The iPad mini hit store shelves today, and I got the chance to get one for myself. The device is a terrific consumer tablet, but it has a lot of potential to be an even more impressive player in retail, restaurant and industrial applications. The iPad mini’s big brother has done a good job of making headway in businesses and customer service, but the iPad mini has a strong chance to help drive those accomplishments even further.
Why? Simple: it’s cheaper, it’s lighter and yet it can run all the same software that the original iPad can. $70 (the gap between iPad mini and iPad 2) might not be that much of a difference for a single purchase, but tallied over a whole fleet of devices, it definitely adds up. For volume purchasers, the difference between the iPad mini and the iPad in price could be the difference between getting a budget item approved or denied. Weight and portability are also huge factors; the 3rd generation actually dialed the needle back in this regard, so the iPad mini feels that much lighter by comparison, and professionals who will be spending most of their day carrying this thing around will really appreciate a device that’s half the weight.
But the big bonus is that it plugs into the existing software ecosystem without modification required from developers. That means that retailers can take advantage of existing software from providers like Revel and Square, as well as custom-created apps for sales staff distributed via enterprise deployment. Developing a business case, preparing a change management plan, training staff on the iPad mini’s use – all of the above requires only minimal changes for the thousands of businesses already using or testing iPad deployment.
In a survey released today that seems ironically weighted towards promoting Windows 8, a study found that 31 percent of small businesses were already using the iPad for various tasks. The penetration it has managed over the past two years is like a two-lap head start for the iPad mini, and recently analysts have suggested it will be a big hit with business users, and for many of the same reasons it’ll likely take the service industry by storm as well.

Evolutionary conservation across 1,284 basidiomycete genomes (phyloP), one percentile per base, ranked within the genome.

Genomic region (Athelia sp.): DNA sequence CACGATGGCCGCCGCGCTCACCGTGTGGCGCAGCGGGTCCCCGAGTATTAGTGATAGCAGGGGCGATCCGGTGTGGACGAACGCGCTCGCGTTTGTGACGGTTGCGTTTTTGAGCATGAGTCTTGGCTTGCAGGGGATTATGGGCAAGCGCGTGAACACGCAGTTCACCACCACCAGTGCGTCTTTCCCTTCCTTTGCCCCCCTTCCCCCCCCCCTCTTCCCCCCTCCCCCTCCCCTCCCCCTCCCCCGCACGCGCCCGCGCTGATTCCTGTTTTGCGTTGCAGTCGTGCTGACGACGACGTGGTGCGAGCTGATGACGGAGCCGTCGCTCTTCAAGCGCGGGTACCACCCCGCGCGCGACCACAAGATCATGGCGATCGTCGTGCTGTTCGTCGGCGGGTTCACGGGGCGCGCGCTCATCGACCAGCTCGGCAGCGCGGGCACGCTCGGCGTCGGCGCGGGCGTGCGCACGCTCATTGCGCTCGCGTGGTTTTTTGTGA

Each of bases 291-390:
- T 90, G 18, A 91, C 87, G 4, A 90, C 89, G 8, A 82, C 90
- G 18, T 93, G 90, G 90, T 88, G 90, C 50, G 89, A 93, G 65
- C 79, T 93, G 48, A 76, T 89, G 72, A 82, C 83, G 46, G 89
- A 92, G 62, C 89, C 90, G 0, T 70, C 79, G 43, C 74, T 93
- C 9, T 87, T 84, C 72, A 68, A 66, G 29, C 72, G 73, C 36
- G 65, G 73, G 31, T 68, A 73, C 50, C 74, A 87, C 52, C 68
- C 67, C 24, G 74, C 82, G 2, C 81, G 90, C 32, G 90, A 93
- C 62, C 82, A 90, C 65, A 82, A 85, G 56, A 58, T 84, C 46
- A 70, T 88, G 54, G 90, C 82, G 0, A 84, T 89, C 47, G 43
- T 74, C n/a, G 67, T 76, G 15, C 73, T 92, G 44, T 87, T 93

While other similar devices like the Nexus 7 are cheaper, Apple’s existing tablet market lead is what gives the iPad mini more potential for commercial use. Almost every company in the Fortune 500 is either testing or deploying the iPad, according to Tim Cook, which means a rich enterprise software ecosystem already exists, and more solutions for businesses big and small will continue to roll out. The wide availability of software vendor choice and shops with iOS development expertise is likely more than enough to offset the differences in the cost of hardware between the iPad mini and other small tablets on the market, even though Amazon appears to be stepping up and attempting to sell harder to business customers with its Whispercast provisioning service.
The iPad mini is a near ideal device for inconspicuous installation in kiosk and self-serve terminal applications, and one enterprising company has already leveraged it to create an in-dash entertainment system for cars. When you pick one up and handle it, you think about how easy it would be for a doctor to use it to replace a clipboard, or a salesperson to ditch a bag of product samples and carry a digital portfolio instead. In other words, it feels like it could have the impact of the iPad on small business, but multiplied and amplified all over again.